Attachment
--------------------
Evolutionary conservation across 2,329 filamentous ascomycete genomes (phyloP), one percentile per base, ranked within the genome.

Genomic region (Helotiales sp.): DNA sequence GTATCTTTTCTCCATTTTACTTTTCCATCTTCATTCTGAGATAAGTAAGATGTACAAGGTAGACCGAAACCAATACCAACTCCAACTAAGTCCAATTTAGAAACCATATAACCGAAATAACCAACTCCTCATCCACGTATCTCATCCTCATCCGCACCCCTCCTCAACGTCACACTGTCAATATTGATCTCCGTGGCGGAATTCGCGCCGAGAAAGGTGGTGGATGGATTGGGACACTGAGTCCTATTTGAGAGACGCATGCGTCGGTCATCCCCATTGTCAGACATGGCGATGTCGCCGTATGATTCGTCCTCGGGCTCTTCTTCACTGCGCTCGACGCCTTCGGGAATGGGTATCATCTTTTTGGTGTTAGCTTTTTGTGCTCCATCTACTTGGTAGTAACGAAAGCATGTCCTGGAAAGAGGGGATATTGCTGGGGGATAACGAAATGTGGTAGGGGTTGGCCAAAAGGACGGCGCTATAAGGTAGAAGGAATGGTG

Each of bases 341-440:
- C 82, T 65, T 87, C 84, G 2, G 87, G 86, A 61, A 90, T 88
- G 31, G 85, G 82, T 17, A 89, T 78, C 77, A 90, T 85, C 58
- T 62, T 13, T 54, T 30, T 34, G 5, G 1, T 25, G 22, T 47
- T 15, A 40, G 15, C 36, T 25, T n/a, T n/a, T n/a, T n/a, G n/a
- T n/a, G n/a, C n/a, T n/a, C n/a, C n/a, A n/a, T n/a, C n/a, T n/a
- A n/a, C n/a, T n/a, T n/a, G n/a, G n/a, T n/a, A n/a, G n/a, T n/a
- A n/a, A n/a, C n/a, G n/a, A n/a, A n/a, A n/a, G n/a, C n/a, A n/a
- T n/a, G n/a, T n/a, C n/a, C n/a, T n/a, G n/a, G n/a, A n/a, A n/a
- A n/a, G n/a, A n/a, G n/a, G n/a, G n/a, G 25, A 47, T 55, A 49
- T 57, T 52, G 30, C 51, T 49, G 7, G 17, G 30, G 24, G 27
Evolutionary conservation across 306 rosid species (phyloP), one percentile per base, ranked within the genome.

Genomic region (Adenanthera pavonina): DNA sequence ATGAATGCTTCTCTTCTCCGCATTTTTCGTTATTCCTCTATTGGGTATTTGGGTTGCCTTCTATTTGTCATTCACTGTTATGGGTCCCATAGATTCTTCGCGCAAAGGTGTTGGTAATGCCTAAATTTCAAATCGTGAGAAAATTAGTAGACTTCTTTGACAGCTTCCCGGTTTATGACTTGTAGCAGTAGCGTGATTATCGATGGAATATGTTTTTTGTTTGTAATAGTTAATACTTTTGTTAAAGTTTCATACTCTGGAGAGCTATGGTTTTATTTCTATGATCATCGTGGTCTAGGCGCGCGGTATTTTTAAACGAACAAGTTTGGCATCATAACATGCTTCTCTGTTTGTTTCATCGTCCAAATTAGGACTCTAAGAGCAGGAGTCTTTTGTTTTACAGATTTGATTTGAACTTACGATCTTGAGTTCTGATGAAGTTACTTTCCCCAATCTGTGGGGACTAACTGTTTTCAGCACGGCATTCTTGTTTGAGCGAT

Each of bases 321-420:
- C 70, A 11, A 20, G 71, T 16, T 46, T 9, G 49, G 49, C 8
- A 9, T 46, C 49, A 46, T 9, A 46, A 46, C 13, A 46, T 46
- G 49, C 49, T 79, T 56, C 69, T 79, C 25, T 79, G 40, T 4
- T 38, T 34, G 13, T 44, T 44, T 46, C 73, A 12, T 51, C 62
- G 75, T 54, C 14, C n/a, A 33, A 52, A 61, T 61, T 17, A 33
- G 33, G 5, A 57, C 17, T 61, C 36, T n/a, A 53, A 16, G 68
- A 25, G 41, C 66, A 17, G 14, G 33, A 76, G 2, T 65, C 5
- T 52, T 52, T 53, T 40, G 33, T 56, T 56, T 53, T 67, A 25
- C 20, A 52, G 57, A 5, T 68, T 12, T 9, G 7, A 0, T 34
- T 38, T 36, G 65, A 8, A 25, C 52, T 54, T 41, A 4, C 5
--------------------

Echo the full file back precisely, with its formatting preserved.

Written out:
Evolutionary conservation across 2,329 filamentous ascomycete genomes (phyloP), one percentile per base, ranked within the genome.

Genomic region (Helotiales sp.): DNA sequence GTATCTTTTCTCCATTTTACTTTTCCATCTTCATTCTGAGATAAGTAAGATGTACAAGGTAGACCGAAACCAATACCAACTCCAACTAAGTCCAATTTAGAAACCATATAACCGAAATAACCAACTCCTCATCCACGTATCTCATCCTCATCCGCACCCCTCCTCAACGTCACACTGTCAATATTGATCTCCGTGGCGGAATTCGCGCCGAGAAAGGTGGTGGATGGATTGGGACACTGAGTCCTATTTGAGAGACGCATGCGTCGGTCATCCCCATTGTCAGACATGGCGATGTCGCCGTATGATTCGTCCTCGGGCTCTTCTTCACTGCGCTCGACGCCTTCGGGAATGGGTATCATCTTTTTGGTGTTAGCTTTTTGTGCTCCATCTACTTGGTAGTAACGAAAGCATGTCCTGGAAAGAGGGGATATTGCTGGGGGATAACGAAATGTGGTAGGGGTTGGCCAAAAGGACGGCGCTATAAGGTAGAAGGAATGGTG

Each of bases 341-440:
- C 82, T 65, T 87, C 84, G 2, G 87, G 86, A 61, A 90, T 88
- G 31, G 85, G 82, T 17, A 89, T 78, C 77, A 90, T 85, C 58
- T 62, T 13, T 54, T 30, T 34, G 5, G 1, T 25, G 22, T 47
- T 15, A 40, G 15, C 36, T 25, T n/a, T n/a, T n/a, T n/a, G n/a
- T n/a, G n/a, C n/a, T n/a, C n/a, C n/a, A n/a, T n/a, C n/a, T n/a
- A n/a, C n/a, T n/a, T n/a, G n/a, G n/a, T n/a, A n/a, G n/a, T n/a
- A n/a, A n/a, C n/a, G n/a, A n/a, A n/a, A n/a, G n/a, C n/a, A n/a
- T n/a, G n/a, T n/a, C n/a, C n/a, T n/a, G n/a, G n/a, A n/a, A n/a
- A n/a, G n/a, A n/a, G n/a, G n/a, G n/a, G 25, A 47, T 55, A 49
- T 57, T 52, G 30, C 51, T 49, G 7, G 17, G 30, G 24, G 27
Evolutionary conservation across 306 rosid species (phyloP), one percentile per base, ranked within the genome.

Genomic region (Adenanthera pavonina): DNA sequence ATGAATGCTTCTCTTCTCCGCATTTTTCGTTATTCCTCTATTGGGTATTTGGGTTGCCTTCTATTTGTCATTCACTGTTATGGGTCCCATAGATTCTTCGCGCAAAGGTGTTGGTAATGCCTAAATTTCAAATCGTGAGAAAATTAGTAGACTTCTTTGACAGCTTCCCGGTTTATGACTTGTAGCAGTAGCGTGATTATCGATGGAATATGTTTTTTGTTTGTAATAGTTAATACTTTTGTTAAAGTTTCATACTCTGGAGAGCTATGGTTTTATTTCTATGATCATCGTGGTCTAGGCGCGCGGTATTTTTAAACGAACAAGTTTGGCATCATAACATGCTTCTCTGTTTGTTTCATCGTCCAAATTAGGACTCTAAGAGCAGGAGTCTTTTGTTTTACAGATTTGATTTGAACTTACGATCTTGAGTTCTGATGAAGTTACTTTCCCCAATCTGTGGGGACTAACTGTTTTCAGCACGGCATTCTTGTTTGAGCGAT

Each of bases 321-420:
- C 70, A 11, A 20, G 71, T 16, T 46, T 9, G 49, G 49, C 8
- A 9, T 46, C 49, A 46, T 9, A 46, A 46, C 13, A 46, T 46
- G 49, C 49, T 79, T 56, C 69, T 79, C 25, T 79, G 40, T 4
- T 38, T 34, G 13, T 44, T 44, T 46, C 73, A 12, T 51, C 62
- G 75, T 54, C 14, C n/a, A 33, A 52, A 61, T 61, T 17, A 33
- G 33, G 5, A 57, C 17, T 61, C 36, T n/a, A 53, A 16, G 68
- A 25, G 41, C 66, A 17, G 14, G 33, A 76, G 2, T 65, C 5
- T 52, T 52, T 53, T 40, G 33, T 56, T 56, T 53, T 67, A 25
- C 20, A 52, G 57, A 5, T 68, T 12, T 9, G 7, A 0, T 34
- T 38, T 36, G 65, A 8, A 25, C 52, T 54, T 41, A 4, C 5